EnglishClub
Home Learn English Teach English MyEnglishClub

Please note that these ESL Forums are NOT part of MyEnglishClub. To post at these ESL Forums please register ↑ first.


Balancing Acts

For use with Talking Point worksheets

Moderator: TalkingPoint

Balancing Acts

Postby TalkingPoint » Sun Aug 01, 2010 7:58 am

Balancing Acts

There are different types of balancing act. The most common is probably the ‘tightwire’ or ‘highwire’ where a person walks along a tautly stretched wire between two points. Funambulism, better known as tightrope walking, gained popularity as a circus act in which one or more persons would walk along a rope or a wire which was suspended between two points above the circus ring. Some tightrope walkers would hold a pole horizontally to help them keep their balance (or they would just use their arms outstretched) and sometimes the act would even be performed without the benefit of a safety net to catch them if they fell. Nowadays, if the wire is more than 7 metres off the ground then it is usually classed as a ‘highwire’ act. Another type of balancing act is the ‘slackwire’. Here the wire or rope is not stretched tightly but hangs loosely. The weight of the person walking along it provides the tension. The skills necessary to perform successfully on the ‘slackwire’ are different from those necessary to keep one’s balance on a tightrope because the rope or wire is looser. The most famous form of balancing act could well be the ‘skywalk’. Like the ‘highwire’ this is where a person walks along a stretched wire but rather than taking place in a circus or other indoor location, it takes place outdoors in unusual situations – for example, between two skyscrapers or across a canyon.

‘Highwire’ or ‘skywalking’ acts invariably attract a lot of attention from the public and feats such as crossing Niagara Falls have attracted highwire artists for generations. In 1859, on 30th June, the famous Blondin crossed the gorge below the Niagara Falls waterfall in America using a tightrope suspended 50 metres in the air. Born in 1824, Charles Blondin started life as Jean-Francois Gravelet. He adopted the name Charles Blondin later in life, perhaps as a ‘stage name’. He began training as an acrobat at the age of 5 and in 1855 went to the United States. Four years later he made his name at Niagara Falls, though this was only the first time he completed the feat. In later years he repeated it in a variety of ways; once he walked across blindfold, once he did it on stilts and once he even carried a man across on his back!

However, not all tightrope walkers were as successful as Blondin. In 1887 Stephen Peer fell from his tightrope and died at Niagara Falls, despite have completed the challenge without difficulty on several previous occasions.

Disasters such as this have done little over the years to dissuade daredevils from taking up the challenges posed by highwire walking. From natural geographical features such as waterfalls and gorges, to man-made objects such as skyscrapers and suspension bridges, tightrope walkers have attempted to walk across them all.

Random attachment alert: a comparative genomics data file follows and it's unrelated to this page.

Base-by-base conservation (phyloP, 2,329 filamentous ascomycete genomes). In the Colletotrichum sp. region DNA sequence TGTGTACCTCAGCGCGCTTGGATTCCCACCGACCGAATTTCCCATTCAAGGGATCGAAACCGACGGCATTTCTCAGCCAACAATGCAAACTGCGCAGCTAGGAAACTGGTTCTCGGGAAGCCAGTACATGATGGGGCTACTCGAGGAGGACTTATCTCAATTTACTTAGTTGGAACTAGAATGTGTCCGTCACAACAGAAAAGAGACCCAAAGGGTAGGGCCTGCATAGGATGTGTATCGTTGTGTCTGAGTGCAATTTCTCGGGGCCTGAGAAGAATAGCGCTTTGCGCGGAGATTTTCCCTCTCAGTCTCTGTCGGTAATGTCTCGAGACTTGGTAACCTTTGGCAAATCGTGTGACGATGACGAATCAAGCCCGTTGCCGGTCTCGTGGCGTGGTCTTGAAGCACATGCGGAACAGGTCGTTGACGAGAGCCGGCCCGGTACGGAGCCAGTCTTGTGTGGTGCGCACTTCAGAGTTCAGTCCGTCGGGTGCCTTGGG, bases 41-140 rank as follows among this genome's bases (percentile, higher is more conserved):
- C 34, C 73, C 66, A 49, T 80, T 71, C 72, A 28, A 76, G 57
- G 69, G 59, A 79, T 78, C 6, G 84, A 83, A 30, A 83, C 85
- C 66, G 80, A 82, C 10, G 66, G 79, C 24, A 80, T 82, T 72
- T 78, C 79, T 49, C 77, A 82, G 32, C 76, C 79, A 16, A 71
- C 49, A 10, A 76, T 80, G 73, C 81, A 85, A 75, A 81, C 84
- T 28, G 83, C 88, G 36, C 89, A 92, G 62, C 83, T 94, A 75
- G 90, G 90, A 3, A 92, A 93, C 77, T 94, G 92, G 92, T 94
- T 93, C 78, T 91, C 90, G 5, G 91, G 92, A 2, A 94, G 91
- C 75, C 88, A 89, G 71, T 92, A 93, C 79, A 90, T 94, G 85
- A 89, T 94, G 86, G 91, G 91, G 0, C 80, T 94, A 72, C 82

In 1974 the French high-wire walker, Philippe Petit, walked across a highwire suspended between the two towers of the World Trade Center in New York and records continue to be broken as highwire enthusiasts compete for the next record attempt.

Such is the appeal of balancing acts that you can even book tightrope walkers to perform at private parties or corporate functions and business events. A quick search on the Internet will reveal an astonishingly wide choice of act. You can choose from a variety of performances: the ‘ballet-style’ highwire act, the ‘comic’ tightrope act (with or without juggling), acts with balancing poles and acts without them, the list goes on and on. Tightrope walking may be a centuries-old performing art but it is obviously anything but old-fashioned!

See also: How can the balance of power be improved?

Quick Quiz: Read the clues below and write the solutions on a piece of paper. Then take the first letter of each answer and rearrange them to find the hidden word connected with this Talking Point.

1. The ‘tightwire’ or ‘highwire’ is where a person walks along a __________ stretched wire between two points.

2. Funambulism, better known as tightrope walking, gained popularity as a __________ act.

3. Sometimes the act would even be performed without the __________ of a safety net to catch them if they fell.

4. Another type of balancing act is the ‘slackwire’. Here the wire or rope is not stretched tightly but hangs __________.

5. The most famous form of balancing act could well be the ‘skywalk’ which takes place outdoors in unusual situations – for example, between two skyscrapers or __________ a canyon.

6. ‘Highwire’ or ‘skywalking’ acts __________ attract a lot of attention from the public.

7. Born in 1824, Charles Blondin started life as Jean-Francois Gravelet. He adopted the name Charles Blondin later in life, perhaps as a ‘stage__________’.

8. Blondin began training as an __________ at the age of 5 and in 1855 went to the United States.

9. From natural __________ features such as waterfalls and gorges, to man-made objects such as skyscrapers and suspension bridges, tightrope walkers have attempted to walk across them all.

10. Records continue to be broken as highwire enthusiasts compete for the __________ record attempt.

11. Such is the __________ of balancing acts that you can even book tightrope walkers to perform at private parties or corporate functions and business events.

12. A quick search on the Internet will reveal an astonishingly wide choice of act. You can __________ from a variety of performances.
User avatar
TalkingPoint
EC Teacher
EC Teacher
 
Posts: 251
Joined: Tue Aug 05, 2003 2:21 pm
Location: England
Status: English Teacher

Return to Talking Point Homework

Who is online

Users browsing this forum: No registered users and 4 guests